In terms of gauging the initial impact of the coronavirus pandemic, the comparisons suggest that the latest PMI data are indicative of global trade falling at a quarterly rate of just over 13%, or around 50% on an annualised basis.
This estimate is derived from a regression model yielding an adjusted r-square of 0.75 and SE of 1.0 using the global PMI's export index as the sole explanatory variable. (We use the natural log of the PMI index to allow for potential 'non-linearity during times of extreme growth or decline).
The latest manufacturing PMI survey data were collected between 7th and 24th April, a time when China continued to ease some of the restrictions on social mobility and company closures after lockdowns had been widely imposed in February. However, many other countries saw lockdowns implemented in March persist into April, with very few countries easing any restrictions.
For a second successive month, all countries surveyed reported falling exports, a universal collapse that had not been recorded by the surveys prior to March. Moreover, all saw rates of decline accelerate in April, highlighting the broad-based intensification of the collapse in global trade.
The steepest declines were seen in Indonesia and India, the former even seeing its export orders index slip into single digits.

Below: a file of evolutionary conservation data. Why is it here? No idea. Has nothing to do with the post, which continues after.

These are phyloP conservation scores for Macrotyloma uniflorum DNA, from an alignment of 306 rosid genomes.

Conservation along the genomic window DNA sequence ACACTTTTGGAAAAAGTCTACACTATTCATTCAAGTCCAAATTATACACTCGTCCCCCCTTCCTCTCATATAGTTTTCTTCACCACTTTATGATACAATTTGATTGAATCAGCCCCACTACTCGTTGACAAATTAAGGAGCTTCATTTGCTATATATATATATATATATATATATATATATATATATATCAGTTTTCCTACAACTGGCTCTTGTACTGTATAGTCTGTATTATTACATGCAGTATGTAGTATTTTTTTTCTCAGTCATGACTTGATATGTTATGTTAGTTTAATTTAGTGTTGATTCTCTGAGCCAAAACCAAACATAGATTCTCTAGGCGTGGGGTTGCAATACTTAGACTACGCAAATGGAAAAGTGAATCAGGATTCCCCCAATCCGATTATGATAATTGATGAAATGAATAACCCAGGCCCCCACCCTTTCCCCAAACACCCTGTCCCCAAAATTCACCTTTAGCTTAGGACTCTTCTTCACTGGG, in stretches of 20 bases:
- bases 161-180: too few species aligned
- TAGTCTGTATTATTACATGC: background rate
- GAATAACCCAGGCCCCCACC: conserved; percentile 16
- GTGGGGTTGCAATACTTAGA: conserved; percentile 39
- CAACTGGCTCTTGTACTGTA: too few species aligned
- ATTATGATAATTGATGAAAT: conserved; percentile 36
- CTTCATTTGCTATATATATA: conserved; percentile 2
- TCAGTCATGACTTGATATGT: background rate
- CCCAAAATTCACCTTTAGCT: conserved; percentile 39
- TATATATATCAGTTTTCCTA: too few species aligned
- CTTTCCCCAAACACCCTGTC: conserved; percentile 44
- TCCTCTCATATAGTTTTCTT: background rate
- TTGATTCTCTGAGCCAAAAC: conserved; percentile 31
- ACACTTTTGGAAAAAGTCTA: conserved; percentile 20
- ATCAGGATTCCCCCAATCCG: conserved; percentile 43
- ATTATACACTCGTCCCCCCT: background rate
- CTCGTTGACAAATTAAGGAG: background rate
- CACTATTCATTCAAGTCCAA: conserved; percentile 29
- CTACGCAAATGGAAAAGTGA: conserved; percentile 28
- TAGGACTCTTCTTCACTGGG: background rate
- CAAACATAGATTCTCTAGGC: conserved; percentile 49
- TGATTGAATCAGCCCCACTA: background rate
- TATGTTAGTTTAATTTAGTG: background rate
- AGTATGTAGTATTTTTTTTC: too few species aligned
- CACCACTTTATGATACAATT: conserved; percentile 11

The mildest export downturn was seen in Australia, in part reflecting some easing in the export decline to China. China was alone in the world in reporting any growth of manufacturing output in April, albeit with production levels still vastly diminished compared to before the virus lockdown.
Steeper drop in China's exports bodes ill for global recoveries
China was notable in that, despite seeing only the second-smallest drop in exports of all economies surveyed, the rate of contraction accelerated after a short-lived easing in March. The latest decline was the steepest since the global financial crisis.
This renewed steepening in the rate of loss of China's exports highlights the extent to which global demand for goods has slumped since the onset of the coronavirus outbreak, and is a timely reminder that, while global manufacturing may see an initial rebound after lockdowns are eased and production lines are restarted, albeit even gradually, a lack of demand will limit these recoveries and could well cause a second-dip in production.
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Chris Williamson, Chief Business Economist, IHS
Tel: +44 207 260 2329
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Purchasing Managers' Index™ (PMI™) data are compiled by IHS Markit for more than 40 economies worldwide. The monthly data are derived from surveys of senior executives at private sector companies, and are available only via subscription. The PMI dataset features a headline number, which indicates the overall health of an economy, and sub-indices, which provide insights into other key economic drivers such as GDP, inflation, exports, capacity utilization, employment and inventories. The PMI data are used by financial and corporate professionals to better understand where economies and markets are headed, and to uncover opportunities.